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Voluntourism: Black Sheep or White Knight?

Travelers’ interest in devoting vacation time to volunteer in distant communities has surged in recent years. In a 2008 poll, Travelocity.com found that 38% of travelers planned on volunteering during their upcoming vacations. According to a survey by MSNBC and Condé Nast Traveler more than half of Americans want to take a volunteer vacation. The result is a booming yet highly unregulated voluntourism industry that boasts both heavy criticisms and abundant praise.

Harlan Hatfield of Utah is one such volunteer who came away singing the praises of his volunteer vacation, according to Kiwi Magazine. After taking his family to Guatemala to help repair houses he said, “You leave thinking you’re helping those in poverty, but you come away realizing that you’ve also nourished yourself.”

David Clemmons founded the non-profit VolunTourism.org, which offers advice on the industry. Clemmons agrees that Hatfield has hit on one key benefit of voluntourism. It is about “social capital,” Clemmons told Condé Nast Traveler in an interview posted on Concierge.com. “For the traveler it can help you retool and rethink your life philosophy, and the local people end up with a different image of foreigners.”

“Social capital” is a positive side effect of voluntourism done right, not the end goal. Sustainability or eventual complete community control need to be the driving force behind all voluntourism endeavors according to Richard Edwards, director of Planeterra, a non-profit committed to helping travelers give back to local communities. Edwards challenged the voluntourism community with a series of questions and concerns voiced on TravelMole.com. He hits on the biggest criticism of voluntourism: can voluntourists contribute to local communities in lasting and permanent ways?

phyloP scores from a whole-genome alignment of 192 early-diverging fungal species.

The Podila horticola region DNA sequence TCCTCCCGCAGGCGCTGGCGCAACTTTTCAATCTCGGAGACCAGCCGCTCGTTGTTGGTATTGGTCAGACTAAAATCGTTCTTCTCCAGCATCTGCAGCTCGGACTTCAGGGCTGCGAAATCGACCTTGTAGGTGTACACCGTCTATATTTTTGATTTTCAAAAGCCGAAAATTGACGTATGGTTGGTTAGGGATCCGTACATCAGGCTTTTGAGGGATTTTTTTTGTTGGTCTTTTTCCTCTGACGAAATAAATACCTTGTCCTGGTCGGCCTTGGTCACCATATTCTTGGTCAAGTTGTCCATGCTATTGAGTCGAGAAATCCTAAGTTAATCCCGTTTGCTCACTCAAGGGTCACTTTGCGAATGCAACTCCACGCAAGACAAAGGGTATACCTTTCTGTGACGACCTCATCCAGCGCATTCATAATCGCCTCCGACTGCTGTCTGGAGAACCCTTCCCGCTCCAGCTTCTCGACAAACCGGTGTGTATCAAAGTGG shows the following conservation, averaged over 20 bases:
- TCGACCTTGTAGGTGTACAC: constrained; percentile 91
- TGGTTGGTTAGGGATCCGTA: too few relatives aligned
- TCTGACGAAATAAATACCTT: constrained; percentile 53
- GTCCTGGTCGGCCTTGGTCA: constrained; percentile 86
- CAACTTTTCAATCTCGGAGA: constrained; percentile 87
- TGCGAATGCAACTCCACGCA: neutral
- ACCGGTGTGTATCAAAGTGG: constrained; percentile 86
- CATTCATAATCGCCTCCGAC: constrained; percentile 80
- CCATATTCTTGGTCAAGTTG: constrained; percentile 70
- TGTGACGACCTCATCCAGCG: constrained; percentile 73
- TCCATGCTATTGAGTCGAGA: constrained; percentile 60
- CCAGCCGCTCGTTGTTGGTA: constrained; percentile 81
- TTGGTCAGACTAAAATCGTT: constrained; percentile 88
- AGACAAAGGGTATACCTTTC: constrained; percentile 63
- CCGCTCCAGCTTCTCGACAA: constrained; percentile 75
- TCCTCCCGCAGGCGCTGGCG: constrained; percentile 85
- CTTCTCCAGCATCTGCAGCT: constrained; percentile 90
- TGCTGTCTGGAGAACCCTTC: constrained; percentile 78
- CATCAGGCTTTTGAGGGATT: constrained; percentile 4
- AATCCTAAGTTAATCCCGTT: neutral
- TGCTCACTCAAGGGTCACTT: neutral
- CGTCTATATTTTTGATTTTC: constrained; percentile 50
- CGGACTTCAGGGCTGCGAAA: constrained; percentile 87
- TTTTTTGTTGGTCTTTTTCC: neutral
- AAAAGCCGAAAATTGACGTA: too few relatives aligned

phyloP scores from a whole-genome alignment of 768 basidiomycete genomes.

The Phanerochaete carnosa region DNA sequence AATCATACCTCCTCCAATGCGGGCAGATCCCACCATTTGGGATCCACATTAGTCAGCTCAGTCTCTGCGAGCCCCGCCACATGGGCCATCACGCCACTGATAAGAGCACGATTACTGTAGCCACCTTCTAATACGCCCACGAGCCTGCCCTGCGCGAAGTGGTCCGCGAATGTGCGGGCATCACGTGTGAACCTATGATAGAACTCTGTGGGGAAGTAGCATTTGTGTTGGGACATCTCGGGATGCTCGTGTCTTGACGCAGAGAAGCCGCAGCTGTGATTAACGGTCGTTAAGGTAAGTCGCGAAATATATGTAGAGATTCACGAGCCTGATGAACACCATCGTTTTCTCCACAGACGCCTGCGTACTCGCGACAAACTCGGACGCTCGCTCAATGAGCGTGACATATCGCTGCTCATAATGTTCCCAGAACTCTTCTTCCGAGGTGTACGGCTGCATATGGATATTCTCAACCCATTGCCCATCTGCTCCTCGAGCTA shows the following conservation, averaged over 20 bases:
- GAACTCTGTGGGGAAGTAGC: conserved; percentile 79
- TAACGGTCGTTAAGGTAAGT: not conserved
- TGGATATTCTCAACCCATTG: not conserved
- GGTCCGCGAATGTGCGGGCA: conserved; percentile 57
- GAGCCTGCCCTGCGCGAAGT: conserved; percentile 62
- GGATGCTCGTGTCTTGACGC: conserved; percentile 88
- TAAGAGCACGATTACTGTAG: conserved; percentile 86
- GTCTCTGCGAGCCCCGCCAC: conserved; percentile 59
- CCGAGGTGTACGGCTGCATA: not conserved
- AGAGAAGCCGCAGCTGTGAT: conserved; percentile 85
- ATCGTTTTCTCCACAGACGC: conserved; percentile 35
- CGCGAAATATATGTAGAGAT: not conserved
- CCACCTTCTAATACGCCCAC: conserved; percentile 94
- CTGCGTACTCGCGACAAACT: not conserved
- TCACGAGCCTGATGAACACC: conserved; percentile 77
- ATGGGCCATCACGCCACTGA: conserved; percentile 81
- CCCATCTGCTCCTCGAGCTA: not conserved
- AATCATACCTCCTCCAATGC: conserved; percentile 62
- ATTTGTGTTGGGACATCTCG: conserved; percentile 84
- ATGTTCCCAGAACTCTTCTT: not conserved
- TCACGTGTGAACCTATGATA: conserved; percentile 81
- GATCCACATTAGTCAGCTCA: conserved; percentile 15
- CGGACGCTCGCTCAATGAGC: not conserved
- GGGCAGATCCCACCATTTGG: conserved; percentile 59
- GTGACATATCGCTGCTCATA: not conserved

Edwards believes with the right volunteers and the right project the answer is yes. Volunteers need to evaluate their motivations and have realistic expectations. They aren’t going to change the world in a few short days or weeks. Projects need to be “ongoing and sustainable,” says Edwards. “This being said, many of the activities would be taking place without travelers present, but it is because of the voluntourists that these tasks are able to be completed.” With the aim being greater community control over time the projects are working to run themselves out of business.

A regulatory body may be necessary to ensure that voices of sustainability and ethical practice are heeded in the voluntourism sector. Clemmons discussed in the VolunTourism.org blog whether or not an oath will become necessary to outline standards of responsible voluntourism practices. In the UK, Tourism Concern, whose tagline is “Fighting Exploitation in Tourism,” has begun creating a code of ethics for the voluntary tourist sector.

Clemmon’s advises those in search of a sustainable project that, “It’s all about due diligence.”

For the full article outlining the questions and concern’s raised by Planeterra’s director, Richard Edwards, click here: www.travelmole.com/stories/1136723.php?mpnlog=1

For advice on becoming a voluntourist see David Clemmons’ “10 Tips from a Voluntourism Master,” here: www.concierge.com/cntraveler/articles/12279

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